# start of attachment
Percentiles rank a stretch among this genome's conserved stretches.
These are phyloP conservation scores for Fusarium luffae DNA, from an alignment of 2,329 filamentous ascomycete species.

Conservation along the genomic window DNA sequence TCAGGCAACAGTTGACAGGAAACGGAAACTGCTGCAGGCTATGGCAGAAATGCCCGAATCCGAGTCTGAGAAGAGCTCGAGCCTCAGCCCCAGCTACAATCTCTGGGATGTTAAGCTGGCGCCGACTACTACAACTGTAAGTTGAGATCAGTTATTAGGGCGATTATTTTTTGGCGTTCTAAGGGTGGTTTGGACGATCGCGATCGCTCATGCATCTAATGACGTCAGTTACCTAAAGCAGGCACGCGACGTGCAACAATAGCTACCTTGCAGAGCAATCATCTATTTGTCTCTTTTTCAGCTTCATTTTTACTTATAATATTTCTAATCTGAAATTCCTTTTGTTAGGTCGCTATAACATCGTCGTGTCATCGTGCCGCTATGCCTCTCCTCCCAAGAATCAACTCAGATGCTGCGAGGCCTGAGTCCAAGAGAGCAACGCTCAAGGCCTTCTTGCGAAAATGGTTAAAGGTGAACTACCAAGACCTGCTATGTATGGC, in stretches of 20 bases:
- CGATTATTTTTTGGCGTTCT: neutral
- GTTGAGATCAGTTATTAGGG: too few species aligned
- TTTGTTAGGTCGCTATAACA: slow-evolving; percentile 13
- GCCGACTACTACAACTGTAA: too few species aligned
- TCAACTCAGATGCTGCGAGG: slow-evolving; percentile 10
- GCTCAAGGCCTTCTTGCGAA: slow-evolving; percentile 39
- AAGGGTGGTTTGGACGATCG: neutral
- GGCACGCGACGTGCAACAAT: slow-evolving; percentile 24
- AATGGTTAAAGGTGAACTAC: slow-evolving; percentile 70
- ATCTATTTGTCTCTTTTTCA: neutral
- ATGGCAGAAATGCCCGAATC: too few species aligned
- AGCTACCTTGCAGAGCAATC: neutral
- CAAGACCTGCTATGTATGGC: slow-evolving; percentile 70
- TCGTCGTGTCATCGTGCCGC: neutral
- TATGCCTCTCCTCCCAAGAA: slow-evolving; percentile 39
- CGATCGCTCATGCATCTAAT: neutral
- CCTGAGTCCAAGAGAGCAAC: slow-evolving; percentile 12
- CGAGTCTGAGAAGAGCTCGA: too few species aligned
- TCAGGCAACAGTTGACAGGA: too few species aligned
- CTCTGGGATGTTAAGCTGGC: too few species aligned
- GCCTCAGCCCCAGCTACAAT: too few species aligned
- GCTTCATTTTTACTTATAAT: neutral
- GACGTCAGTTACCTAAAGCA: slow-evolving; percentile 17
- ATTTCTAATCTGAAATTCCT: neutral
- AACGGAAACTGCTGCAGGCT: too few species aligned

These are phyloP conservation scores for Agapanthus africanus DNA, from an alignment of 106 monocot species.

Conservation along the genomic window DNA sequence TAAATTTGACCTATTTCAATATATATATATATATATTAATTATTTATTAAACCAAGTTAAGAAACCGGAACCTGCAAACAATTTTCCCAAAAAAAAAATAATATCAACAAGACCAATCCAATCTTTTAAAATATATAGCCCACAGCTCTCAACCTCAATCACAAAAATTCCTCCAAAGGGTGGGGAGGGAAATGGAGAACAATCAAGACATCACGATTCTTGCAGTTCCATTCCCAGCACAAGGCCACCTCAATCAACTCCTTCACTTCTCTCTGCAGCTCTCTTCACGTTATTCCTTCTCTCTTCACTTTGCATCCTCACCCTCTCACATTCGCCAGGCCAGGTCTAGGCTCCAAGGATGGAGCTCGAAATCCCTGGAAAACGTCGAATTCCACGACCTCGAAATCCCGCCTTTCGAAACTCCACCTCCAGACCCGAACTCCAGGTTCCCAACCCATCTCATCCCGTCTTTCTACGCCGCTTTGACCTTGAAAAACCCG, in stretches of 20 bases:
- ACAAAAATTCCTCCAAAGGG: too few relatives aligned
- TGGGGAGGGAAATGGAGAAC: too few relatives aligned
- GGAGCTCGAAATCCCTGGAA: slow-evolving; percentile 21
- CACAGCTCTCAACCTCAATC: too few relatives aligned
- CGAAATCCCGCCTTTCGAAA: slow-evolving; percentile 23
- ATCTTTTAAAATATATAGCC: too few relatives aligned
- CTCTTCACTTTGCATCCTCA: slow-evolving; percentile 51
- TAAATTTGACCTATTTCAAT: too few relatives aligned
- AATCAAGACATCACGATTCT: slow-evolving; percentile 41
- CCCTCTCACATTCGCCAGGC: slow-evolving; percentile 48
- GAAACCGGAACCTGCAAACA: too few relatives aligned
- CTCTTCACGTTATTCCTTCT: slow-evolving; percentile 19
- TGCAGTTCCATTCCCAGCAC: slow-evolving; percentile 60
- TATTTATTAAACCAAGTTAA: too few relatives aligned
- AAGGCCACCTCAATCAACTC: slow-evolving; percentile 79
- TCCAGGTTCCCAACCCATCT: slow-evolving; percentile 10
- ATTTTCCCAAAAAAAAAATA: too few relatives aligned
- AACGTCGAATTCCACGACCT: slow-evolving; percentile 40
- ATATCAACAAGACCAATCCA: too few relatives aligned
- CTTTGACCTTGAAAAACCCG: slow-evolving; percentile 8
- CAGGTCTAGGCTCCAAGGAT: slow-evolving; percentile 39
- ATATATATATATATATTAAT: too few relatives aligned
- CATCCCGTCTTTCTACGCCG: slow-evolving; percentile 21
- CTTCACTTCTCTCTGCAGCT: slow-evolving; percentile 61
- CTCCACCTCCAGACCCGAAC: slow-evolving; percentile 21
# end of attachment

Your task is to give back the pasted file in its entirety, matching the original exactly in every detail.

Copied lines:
Percentiles rank a stretch among this genome's conserved stretches.
These are phyloP conservation scores for Fusarium luffae DNA, from an alignment of 2,329 filamentous ascomycete species.

Conservation along the genomic window DNA sequence TCAGGCAACAGTTGACAGGAAACGGAAACTGCTGCAGGCTATGGCAGAAATGCCCGAATCCGAGTCTGAGAAGAGCTCGAGCCTCAGCCCCAGCTACAATCTCTGGGATGTTAAGCTGGCGCCGACTACTACAACTGTAAGTTGAGATCAGTTATTAGGGCGATTATTTTTTGGCGTTCTAAGGGTGGTTTGGACGATCGCGATCGCTCATGCATCTAATGACGTCAGTTACCTAAAGCAGGCACGCGACGTGCAACAATAGCTACCTTGCAGAGCAATCATCTATTTGTCTCTTTTTCAGCTTCATTTTTACTTATAATATTTCTAATCTGAAATTCCTTTTGTTAGGTCGCTATAACATCGTCGTGTCATCGTGCCGCTATGCCTCTCCTCCCAAGAATCAACTCAGATGCTGCGAGGCCTGAGTCCAAGAGAGCAACGCTCAAGGCCTTCTTGCGAAAATGGTTAAAGGTGAACTACCAAGACCTGCTATGTATGGC, in stretches of 20 bases:
- CGATTATTTTTTGGCGTTCT: neutral
- GTTGAGATCAGTTATTAGGG: too few species aligned
- TTTGTTAGGTCGCTATAACA: slow-evolving; percentile 13
- GCCGACTACTACAACTGTAA: too few species aligned
- TCAACTCAGATGCTGCGAGG: slow-evolving; percentile 10
- GCTCAAGGCCTTCTTGCGAA: slow-evolving; percentile 39
- AAGGGTGGTTTGGACGATCG: neutral
- GGCACGCGACGTGCAACAAT: slow-evolving; percentile 24
- AATGGTTAAAGGTGAACTAC: slow-evolving; percentile 70
- ATCTATTTGTCTCTTTTTCA: neutral
- ATGGCAGAAATGCCCGAATC: too few species aligned
- AGCTACCTTGCAGAGCAATC: neutral
- CAAGACCTGCTATGTATGGC: slow-evolving; percentile 70
- TCGTCGTGTCATCGTGCCGC: neutral
- TATGCCTCTCCTCCCAAGAA: slow-evolving; percentile 39
- CGATCGCTCATGCATCTAAT: neutral
- CCTGAGTCCAAGAGAGCAAC: slow-evolving; percentile 12
- CGAGTCTGAGAAGAGCTCGA: too few species aligned
- TCAGGCAACAGTTGACAGGA: too few species aligned
- CTCTGGGATGTTAAGCTGGC: too few species aligned
- GCCTCAGCCCCAGCTACAAT: too few species aligned
- GCTTCATTTTTACTTATAAT: neutral
- GACGTCAGTTACCTAAAGCA: slow-evolving; percentile 17
- ATTTCTAATCTGAAATTCCT: neutral
- AACGGAAACTGCTGCAGGCT: too few species aligned

These are phyloP conservation scores for Agapanthus africanus DNA, from an alignment of 106 monocot species.

Conservation along the genomic window DNA sequence TAAATTTGACCTATTTCAATATATATATATATATATTAATTATTTATTAAACCAAGTTAAGAAACCGGAACCTGCAAACAATTTTCCCAAAAAAAAAATAATATCAACAAGACCAATCCAATCTTTTAAAATATATAGCCCACAGCTCTCAACCTCAATCACAAAAATTCCTCCAAAGGGTGGGGAGGGAAATGGAGAACAATCAAGACATCACGATTCTTGCAGTTCCATTCCCAGCACAAGGCCACCTCAATCAACTCCTTCACTTCTCTCTGCAGCTCTCTTCACGTTATTCCTTCTCTCTTCACTTTGCATCCTCACCCTCTCACATTCGCCAGGCCAGGTCTAGGCTCCAAGGATGGAGCTCGAAATCCCTGGAAAACGTCGAATTCCACGACCTCGAAATCCCGCCTTTCGAAACTCCACCTCCAGACCCGAACTCCAGGTTCCCAACCCATCTCATCCCGTCTTTCTACGCCGCTTTGACCTTGAAAAACCCG, in stretches of 20 bases:
- ACAAAAATTCCTCCAAAGGG: too few relatives aligned
- TGGGGAGGGAAATGGAGAAC: too few relatives aligned
- GGAGCTCGAAATCCCTGGAA: slow-evolving; percentile 21
- CACAGCTCTCAACCTCAATC: too few relatives aligned
- CGAAATCCCGCCTTTCGAAA: slow-evolving; percentile 23
- ATCTTTTAAAATATATAGCC: too few relatives aligned
- CTCTTCACTTTGCATCCTCA: slow-evolving; percentile 51
- TAAATTTGACCTATTTCAAT: too few relatives aligned
- AATCAAGACATCACGATTCT: slow-evolving; percentile 41
- CCCTCTCACATTCGCCAGGC: slow-evolving; percentile 48
- GAAACCGGAACCTGCAAACA: too few relatives aligned
- CTCTTCACGTTATTCCTTCT: slow-evolving; percentile 19
- TGCAGTTCCATTCCCAGCAC: slow-evolving; percentile 60
- TATTTATTAAACCAAGTTAA: too few relatives aligned
- AAGGCCACCTCAATCAACTC: slow-evolving; percentile 79
- TCCAGGTTCCCAACCCATCT: slow-evolving; percentile 10
- ATTTTCCCAAAAAAAAAATA: too few relatives aligned
- AACGTCGAATTCCACGACCT: slow-evolving; percentile 40
- ATATCAACAAGACCAATCCA: too few relatives aligned
- CTTTGACCTTGAAAAACCCG: slow-evolving; percentile 8
- CAGGTCTAGGCTCCAAGGAT: slow-evolving; percentile 39
- ATATATATATATATATTAAT: too few relatives aligned
- CATCCCGTCTTTCTACGCCG: slow-evolving; percentile 21
- CTTCACTTCTCTCTGCAGCT: slow-evolving; percentile 61
- CTCCACCTCCAGACCCGAAC: slow-evolving; percentile 21